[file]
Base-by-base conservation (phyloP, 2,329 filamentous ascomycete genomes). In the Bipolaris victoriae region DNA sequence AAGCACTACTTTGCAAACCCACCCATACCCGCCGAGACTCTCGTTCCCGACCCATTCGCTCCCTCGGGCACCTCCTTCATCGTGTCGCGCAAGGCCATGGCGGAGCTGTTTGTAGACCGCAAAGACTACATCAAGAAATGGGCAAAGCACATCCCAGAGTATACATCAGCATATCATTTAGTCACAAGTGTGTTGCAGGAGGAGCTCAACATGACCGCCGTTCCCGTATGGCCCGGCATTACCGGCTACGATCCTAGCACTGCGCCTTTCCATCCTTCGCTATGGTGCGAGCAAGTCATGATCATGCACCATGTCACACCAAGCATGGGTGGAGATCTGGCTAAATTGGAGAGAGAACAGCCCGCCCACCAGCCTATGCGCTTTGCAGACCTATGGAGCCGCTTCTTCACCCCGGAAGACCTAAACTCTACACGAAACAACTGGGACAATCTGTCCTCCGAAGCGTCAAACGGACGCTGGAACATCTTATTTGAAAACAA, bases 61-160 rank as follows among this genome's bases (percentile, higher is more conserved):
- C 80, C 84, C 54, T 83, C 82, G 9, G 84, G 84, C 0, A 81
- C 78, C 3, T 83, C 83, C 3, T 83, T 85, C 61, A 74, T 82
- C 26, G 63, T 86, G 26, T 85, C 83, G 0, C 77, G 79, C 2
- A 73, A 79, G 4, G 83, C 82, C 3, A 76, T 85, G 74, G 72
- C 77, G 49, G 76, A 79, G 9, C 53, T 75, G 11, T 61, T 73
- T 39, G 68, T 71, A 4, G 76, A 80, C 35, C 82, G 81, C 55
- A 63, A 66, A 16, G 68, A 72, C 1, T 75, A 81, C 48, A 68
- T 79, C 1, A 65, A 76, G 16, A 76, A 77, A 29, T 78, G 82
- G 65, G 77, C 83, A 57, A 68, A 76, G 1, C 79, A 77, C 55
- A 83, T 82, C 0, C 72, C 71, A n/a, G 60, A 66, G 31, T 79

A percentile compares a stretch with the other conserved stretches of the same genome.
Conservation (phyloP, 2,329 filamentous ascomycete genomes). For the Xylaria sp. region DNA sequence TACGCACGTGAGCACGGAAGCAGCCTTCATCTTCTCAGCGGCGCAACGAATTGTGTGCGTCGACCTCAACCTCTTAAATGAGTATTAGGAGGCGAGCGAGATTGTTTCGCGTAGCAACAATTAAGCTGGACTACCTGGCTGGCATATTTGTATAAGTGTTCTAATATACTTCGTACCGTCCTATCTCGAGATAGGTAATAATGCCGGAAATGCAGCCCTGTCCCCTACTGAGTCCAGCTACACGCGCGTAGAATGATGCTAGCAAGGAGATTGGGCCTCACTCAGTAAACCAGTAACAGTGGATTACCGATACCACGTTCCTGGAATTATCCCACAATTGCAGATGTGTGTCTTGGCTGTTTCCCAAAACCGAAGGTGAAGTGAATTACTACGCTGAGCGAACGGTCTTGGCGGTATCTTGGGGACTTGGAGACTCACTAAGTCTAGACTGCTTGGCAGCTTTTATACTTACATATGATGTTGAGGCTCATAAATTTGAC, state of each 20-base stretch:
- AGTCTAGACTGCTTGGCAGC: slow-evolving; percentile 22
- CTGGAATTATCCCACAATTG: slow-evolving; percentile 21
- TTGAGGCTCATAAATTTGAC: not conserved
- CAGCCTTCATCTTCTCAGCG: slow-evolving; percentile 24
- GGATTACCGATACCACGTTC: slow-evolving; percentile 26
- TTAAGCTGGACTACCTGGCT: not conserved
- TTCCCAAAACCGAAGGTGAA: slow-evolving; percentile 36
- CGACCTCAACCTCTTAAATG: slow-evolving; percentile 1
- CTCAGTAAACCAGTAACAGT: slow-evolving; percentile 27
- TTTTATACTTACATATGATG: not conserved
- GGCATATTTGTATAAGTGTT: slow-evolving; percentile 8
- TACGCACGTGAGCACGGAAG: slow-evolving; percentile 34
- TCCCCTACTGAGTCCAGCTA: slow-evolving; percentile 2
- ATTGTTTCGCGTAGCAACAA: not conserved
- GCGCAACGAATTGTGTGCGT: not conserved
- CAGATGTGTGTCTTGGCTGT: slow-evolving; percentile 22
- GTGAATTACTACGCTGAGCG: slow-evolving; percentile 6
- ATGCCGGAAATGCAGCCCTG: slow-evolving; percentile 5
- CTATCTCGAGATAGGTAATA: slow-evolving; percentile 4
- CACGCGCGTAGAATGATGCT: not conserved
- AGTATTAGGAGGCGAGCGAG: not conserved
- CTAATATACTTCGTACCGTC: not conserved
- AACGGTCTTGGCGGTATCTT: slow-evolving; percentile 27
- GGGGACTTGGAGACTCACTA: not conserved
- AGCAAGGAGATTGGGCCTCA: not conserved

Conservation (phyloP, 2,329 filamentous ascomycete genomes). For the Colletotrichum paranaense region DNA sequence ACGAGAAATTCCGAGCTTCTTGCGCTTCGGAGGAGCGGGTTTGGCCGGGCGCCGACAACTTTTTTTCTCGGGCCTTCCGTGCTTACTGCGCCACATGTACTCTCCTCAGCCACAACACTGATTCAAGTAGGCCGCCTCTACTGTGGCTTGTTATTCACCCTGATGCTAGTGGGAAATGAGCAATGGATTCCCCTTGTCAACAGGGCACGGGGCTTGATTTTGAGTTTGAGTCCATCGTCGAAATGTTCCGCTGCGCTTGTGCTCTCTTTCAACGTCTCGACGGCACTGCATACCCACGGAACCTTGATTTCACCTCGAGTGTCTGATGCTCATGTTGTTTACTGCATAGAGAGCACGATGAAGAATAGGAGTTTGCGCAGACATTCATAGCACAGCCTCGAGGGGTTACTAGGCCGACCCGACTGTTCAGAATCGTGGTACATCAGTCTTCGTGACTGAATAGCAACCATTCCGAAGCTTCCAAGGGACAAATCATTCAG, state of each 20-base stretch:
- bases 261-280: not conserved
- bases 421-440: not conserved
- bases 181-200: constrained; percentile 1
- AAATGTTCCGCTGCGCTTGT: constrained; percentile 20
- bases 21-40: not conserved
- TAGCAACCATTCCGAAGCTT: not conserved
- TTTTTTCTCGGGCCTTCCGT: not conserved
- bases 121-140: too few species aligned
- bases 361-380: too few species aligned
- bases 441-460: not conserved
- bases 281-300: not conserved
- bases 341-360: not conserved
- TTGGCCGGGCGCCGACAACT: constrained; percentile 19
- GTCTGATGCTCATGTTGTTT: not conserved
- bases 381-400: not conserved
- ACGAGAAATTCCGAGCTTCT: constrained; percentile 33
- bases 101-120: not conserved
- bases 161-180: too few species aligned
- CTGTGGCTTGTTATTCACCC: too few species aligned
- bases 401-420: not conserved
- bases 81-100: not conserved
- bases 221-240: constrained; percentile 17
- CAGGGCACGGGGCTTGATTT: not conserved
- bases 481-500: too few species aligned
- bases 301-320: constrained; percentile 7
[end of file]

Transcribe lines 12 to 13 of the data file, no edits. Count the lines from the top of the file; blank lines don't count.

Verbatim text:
A percentile compares a stretch with the other conserved stretches of the same genome.
Conservation (phyloP, 2,329 filamentous ascomycete genomes). For the Xylaria sp. region DNA sequence TACGCACGTGAGCACGGAAGCAGCCTTCATCTTCTCAGCGGCGCAACGAATTGTGTGCGTCGACCTCAACCTCTTAAATGAGTATTAGGAGGCGAGCGAGATTGTTTCGCGTAGCAACAATTAAGCTGGACTACCTGGCTGGCATATTTGTATAAGTGTTCTAATATACTTCGTACCGTCCTATCTCGAGATAGGTAATAATGCCGGAAATGCAGCCCTGTCCCCTACTGAGTCCAGCTACACGCGCGTAGAATGATGCTAGCAAGGAGATTGGGCCTCACTCAGTAAACCAGTAACAGTGGATTACCGATACCACGTTCCTGGAATTATCCCACAATTGCAGATGTGTGTCTTGGCTGTTTCCCAAAACCGAAGGTGAAGTGAATTACTACGCTGAGCGAACGGTCTTGGCGGTATCTTGGGGACTTGGAGACTCACTAAGTCTAGACTGCTTGGCAGCTTTTATACTTACATATGATGTTGAGGCTCATAAATTTGAC, state of each 20-base stretch: